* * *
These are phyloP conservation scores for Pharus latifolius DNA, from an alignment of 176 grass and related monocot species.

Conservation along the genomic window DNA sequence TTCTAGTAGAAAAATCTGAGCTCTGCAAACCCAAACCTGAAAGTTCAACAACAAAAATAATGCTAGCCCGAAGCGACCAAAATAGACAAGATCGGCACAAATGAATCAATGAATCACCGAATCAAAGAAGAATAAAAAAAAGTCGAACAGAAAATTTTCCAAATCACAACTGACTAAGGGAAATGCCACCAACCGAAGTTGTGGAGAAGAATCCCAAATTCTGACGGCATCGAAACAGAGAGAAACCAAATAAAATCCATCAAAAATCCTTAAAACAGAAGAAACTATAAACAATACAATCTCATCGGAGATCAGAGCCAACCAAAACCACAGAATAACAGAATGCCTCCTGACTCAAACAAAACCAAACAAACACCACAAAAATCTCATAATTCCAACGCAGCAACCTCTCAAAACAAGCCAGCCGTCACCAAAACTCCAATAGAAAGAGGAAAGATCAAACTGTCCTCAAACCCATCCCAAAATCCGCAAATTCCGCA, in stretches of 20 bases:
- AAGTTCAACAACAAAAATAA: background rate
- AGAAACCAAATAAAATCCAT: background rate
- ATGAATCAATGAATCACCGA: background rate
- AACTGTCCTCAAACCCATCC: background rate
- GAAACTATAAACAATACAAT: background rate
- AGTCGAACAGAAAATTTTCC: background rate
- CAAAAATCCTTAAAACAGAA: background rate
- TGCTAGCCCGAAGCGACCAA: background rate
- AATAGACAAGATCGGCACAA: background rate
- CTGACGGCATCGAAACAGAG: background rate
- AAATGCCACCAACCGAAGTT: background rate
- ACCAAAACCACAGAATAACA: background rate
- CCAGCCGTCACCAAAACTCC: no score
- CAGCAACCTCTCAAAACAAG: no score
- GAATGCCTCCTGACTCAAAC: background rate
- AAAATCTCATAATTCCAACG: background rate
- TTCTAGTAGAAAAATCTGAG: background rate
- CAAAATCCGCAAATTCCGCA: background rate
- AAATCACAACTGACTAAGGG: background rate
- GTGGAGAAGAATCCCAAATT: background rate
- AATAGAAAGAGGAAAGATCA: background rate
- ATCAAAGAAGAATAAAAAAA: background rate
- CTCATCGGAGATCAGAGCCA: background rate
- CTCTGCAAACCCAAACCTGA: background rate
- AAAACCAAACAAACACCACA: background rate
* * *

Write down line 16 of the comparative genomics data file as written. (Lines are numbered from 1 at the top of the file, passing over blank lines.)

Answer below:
- CAGCAACCTCTCAAAACAAG: no score